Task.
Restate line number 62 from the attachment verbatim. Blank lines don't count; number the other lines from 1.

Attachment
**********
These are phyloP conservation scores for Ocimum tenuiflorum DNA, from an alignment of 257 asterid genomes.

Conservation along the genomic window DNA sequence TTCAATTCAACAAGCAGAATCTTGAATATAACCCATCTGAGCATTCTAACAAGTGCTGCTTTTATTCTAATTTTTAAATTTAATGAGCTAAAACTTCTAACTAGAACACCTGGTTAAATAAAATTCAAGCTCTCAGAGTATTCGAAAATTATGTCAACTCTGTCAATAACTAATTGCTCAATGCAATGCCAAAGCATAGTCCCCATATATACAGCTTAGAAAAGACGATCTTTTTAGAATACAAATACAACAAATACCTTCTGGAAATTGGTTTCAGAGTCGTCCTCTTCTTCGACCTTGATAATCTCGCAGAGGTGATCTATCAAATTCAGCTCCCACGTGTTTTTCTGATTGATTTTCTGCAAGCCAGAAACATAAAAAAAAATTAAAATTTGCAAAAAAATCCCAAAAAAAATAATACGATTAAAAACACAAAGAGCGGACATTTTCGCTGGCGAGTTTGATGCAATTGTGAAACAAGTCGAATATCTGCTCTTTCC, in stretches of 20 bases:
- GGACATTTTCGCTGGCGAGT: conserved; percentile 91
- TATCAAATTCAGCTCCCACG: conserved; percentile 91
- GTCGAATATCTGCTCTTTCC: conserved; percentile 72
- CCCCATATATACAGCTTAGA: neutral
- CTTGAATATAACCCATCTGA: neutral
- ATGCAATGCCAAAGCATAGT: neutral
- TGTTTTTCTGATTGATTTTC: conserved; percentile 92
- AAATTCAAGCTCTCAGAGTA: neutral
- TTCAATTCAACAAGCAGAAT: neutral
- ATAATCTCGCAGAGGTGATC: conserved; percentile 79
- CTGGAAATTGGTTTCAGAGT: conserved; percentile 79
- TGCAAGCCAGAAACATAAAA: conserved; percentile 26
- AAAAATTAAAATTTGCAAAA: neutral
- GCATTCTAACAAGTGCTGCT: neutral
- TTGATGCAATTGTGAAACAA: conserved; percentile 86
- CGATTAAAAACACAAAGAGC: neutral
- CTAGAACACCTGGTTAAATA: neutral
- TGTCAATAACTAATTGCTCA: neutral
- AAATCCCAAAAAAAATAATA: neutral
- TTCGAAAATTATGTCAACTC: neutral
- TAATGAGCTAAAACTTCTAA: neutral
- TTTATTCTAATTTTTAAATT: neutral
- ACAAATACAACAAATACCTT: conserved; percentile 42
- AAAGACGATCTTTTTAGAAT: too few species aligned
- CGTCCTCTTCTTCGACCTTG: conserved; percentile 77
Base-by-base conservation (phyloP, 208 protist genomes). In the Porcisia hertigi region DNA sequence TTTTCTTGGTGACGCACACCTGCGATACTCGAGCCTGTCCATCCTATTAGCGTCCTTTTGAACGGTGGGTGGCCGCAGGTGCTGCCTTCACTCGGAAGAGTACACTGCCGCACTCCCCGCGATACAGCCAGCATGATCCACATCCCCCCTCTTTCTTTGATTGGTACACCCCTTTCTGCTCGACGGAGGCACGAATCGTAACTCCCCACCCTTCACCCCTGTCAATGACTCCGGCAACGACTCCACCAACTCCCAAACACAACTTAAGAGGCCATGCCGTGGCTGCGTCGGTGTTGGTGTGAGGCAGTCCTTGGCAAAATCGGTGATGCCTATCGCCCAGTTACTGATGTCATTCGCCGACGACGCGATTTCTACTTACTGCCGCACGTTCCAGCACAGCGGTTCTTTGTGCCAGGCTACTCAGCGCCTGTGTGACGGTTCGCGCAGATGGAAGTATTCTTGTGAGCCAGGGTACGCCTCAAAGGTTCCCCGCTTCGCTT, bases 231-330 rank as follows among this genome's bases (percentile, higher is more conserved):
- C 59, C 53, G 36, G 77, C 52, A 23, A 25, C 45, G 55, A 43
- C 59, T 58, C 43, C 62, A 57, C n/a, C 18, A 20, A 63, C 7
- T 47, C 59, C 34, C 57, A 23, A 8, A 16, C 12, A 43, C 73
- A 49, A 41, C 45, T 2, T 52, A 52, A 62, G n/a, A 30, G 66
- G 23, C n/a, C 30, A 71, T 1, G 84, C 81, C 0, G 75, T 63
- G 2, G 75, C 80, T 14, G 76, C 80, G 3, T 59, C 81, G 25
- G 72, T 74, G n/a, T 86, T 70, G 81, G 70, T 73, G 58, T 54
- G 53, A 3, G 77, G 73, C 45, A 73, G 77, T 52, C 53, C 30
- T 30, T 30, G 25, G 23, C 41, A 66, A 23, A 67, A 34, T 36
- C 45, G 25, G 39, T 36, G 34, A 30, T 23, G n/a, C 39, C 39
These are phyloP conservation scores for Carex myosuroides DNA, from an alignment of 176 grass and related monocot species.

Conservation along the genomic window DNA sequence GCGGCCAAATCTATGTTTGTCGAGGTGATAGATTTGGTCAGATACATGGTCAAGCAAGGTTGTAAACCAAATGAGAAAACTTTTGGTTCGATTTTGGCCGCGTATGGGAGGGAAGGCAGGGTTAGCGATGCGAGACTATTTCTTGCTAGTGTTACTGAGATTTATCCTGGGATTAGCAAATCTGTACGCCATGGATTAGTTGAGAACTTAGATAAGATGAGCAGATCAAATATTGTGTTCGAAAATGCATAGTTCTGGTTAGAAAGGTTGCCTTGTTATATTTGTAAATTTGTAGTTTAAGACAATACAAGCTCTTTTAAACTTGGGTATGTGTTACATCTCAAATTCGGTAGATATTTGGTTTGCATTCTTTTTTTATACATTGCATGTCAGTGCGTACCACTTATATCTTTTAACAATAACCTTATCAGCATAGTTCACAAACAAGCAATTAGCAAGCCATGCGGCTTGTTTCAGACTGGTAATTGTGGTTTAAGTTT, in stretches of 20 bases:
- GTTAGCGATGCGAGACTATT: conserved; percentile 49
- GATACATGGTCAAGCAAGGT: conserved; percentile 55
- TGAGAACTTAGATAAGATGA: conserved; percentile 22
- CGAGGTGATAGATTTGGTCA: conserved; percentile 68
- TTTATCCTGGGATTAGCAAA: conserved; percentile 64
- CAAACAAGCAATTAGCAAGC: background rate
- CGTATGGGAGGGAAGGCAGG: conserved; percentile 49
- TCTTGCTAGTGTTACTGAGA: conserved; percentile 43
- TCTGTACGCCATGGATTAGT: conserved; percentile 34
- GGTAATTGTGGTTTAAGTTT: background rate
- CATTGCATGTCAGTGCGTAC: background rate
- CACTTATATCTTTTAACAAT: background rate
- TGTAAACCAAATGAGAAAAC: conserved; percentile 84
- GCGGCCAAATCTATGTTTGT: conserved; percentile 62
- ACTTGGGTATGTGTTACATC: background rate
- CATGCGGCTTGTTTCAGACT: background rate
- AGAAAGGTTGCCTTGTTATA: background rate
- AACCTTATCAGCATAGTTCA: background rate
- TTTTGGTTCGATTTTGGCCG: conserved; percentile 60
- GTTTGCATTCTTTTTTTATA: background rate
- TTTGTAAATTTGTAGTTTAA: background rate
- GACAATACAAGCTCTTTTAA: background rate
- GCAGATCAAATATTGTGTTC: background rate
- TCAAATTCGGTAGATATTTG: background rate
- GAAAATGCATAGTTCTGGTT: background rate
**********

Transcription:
- GACAATACAAGCTCTTTTAA: background rate